The End of Privacy
Resistance is futile. You will be digitized—you and every thing you do and every place you go. Sound a little strong? A little 1984-ish? A little Borg-ish? Well, it’s not; it’s true; and you (and I and we) don’t have a clue.
The digitalization of our lives is eating away at our privacy, surely and not so slowly. Information about us and our actions is being collected in ways we can’t even imagine. And this information can be used against us—not only without our permission, but without any awareness of it taking place.
How did this happen? First, we trusted in the devices that sustain our civilization. Then, we (the individuals, organizations, and governments that make up this civilization) took the trust we gave to simple devices like typewriters and blindly transferred it to digital devices like computers.
We did so unaware of the fundamental difference between these new digital devices and older pre-electronic ones. Digital devices are easily diverted to purposes other than their original functions—and yet still seemingly perform as expected. E.g., while you surf for what you want, the browser invisibly records everything you click—what it wants. We are totally unaware, unlike a mugging or a home invasion. We not only don’t know when our personal information is being stolen, abused, or misused, we have no idea if it already has been.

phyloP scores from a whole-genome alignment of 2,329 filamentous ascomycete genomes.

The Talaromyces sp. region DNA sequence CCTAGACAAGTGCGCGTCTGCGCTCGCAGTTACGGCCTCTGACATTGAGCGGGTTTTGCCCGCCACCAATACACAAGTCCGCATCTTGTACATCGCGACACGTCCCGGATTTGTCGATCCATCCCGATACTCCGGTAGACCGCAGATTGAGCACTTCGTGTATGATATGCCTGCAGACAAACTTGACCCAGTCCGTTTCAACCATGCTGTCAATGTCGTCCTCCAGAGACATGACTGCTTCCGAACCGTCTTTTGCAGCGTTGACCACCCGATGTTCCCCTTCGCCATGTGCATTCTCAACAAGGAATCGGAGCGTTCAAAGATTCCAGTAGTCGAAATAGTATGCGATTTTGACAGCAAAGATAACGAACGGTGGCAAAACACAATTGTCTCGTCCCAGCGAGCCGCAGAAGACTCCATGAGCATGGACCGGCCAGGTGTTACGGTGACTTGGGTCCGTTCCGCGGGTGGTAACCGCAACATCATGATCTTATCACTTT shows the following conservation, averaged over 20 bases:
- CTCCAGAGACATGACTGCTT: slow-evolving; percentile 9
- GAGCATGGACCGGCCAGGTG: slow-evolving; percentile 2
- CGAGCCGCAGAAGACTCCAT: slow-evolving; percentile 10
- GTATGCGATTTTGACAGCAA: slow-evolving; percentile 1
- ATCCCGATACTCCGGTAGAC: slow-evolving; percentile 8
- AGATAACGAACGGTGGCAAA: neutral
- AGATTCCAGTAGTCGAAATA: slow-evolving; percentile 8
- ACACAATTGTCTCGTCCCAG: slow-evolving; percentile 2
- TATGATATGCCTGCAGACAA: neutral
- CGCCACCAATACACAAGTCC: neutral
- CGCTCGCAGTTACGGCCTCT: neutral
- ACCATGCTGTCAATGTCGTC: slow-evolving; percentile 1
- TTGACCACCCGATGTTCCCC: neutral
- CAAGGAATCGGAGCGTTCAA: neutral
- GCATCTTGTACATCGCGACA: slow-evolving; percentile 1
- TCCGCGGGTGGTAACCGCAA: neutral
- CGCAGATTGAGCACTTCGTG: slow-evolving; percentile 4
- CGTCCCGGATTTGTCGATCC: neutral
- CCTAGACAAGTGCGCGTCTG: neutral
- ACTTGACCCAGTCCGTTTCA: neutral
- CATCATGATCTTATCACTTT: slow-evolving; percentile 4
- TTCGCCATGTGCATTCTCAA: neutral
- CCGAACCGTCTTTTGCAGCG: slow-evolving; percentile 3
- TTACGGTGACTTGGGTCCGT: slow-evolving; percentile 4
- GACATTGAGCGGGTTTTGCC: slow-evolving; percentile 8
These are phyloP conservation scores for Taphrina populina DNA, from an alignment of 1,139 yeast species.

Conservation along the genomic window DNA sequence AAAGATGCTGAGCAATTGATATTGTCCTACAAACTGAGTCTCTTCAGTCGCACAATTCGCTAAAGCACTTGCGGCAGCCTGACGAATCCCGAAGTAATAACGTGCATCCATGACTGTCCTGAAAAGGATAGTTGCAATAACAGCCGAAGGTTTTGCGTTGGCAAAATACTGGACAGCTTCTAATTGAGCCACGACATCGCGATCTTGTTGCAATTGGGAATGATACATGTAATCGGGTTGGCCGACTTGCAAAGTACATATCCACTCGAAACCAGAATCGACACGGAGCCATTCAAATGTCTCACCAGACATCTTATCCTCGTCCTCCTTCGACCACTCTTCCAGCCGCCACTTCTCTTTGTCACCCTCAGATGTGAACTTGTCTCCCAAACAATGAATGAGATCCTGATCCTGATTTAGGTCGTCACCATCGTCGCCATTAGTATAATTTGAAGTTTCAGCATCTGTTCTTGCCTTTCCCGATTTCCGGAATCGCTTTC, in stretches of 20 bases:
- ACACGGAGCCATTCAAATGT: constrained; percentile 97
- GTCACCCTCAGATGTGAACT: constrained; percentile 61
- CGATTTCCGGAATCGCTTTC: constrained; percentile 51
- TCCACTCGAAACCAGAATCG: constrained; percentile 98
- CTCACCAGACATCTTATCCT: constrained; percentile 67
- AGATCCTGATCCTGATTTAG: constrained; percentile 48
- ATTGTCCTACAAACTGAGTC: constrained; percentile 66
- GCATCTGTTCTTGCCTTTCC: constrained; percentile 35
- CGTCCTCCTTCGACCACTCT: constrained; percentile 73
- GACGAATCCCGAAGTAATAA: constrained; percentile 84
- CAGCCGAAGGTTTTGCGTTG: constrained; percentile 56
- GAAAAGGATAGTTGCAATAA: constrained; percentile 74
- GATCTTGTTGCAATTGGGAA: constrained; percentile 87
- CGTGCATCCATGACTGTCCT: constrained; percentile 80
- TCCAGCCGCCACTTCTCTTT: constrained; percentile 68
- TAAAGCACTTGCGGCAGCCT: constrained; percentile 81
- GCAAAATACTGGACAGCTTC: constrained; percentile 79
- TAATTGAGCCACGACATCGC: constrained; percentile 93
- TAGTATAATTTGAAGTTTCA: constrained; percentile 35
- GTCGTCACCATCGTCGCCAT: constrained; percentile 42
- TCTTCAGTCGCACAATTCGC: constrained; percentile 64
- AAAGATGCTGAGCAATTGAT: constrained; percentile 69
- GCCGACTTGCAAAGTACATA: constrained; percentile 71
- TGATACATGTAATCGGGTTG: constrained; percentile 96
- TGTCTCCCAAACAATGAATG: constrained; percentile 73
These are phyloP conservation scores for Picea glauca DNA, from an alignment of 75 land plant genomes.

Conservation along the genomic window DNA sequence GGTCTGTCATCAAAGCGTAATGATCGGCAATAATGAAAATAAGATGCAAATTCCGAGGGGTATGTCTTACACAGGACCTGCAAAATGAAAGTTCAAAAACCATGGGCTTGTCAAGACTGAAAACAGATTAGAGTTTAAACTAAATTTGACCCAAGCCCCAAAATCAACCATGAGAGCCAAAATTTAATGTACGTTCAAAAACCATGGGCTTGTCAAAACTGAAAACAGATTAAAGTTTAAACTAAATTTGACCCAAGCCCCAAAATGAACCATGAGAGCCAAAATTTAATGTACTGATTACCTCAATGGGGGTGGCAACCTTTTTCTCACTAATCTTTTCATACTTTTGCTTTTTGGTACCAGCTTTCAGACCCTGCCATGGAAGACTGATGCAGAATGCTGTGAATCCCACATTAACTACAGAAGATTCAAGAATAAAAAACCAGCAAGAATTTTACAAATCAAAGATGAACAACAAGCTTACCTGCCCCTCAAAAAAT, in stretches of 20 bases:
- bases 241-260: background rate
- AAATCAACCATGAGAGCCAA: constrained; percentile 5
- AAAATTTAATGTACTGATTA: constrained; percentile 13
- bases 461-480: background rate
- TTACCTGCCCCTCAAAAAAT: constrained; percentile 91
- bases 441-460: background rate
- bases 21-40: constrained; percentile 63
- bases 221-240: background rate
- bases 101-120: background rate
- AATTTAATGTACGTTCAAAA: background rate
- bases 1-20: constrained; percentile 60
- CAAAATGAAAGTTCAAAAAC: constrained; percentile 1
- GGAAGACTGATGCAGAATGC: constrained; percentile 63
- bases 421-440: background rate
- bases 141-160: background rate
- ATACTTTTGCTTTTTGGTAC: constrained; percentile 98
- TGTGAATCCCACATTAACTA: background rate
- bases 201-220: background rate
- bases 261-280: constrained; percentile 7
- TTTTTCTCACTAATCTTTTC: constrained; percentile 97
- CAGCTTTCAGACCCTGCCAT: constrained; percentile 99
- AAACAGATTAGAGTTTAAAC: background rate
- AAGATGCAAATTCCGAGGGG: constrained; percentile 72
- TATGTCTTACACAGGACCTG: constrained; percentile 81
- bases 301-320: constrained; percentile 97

We are equally unaware what’s at stake: more than our privacy is the loss of our freedom. For what is privacy but another form of freedom? To have a private life, private thoughts, and private actions is the very kernel of liberty, of freedom. Without privacy, all other freedoms vanish because there is no person there to possess them, to enjoy them, to exercise them. When this happens, we are truly nothing but a cog in the collective. To believe that privacy has no value is to become an insignificant part of a larger impersonal whole—and not to be whole within oneself.
Our digital fingerprints are everywhere. And our digital footprints. Our intakes and discharges. The very trajectory of our lives is lying around in bits, just waiting for someone to collect them—for good or evil. And that’s not the end of it. Someday soon, our brainwaves may be accessible in digital form. Unless that’s already happened. How would we know?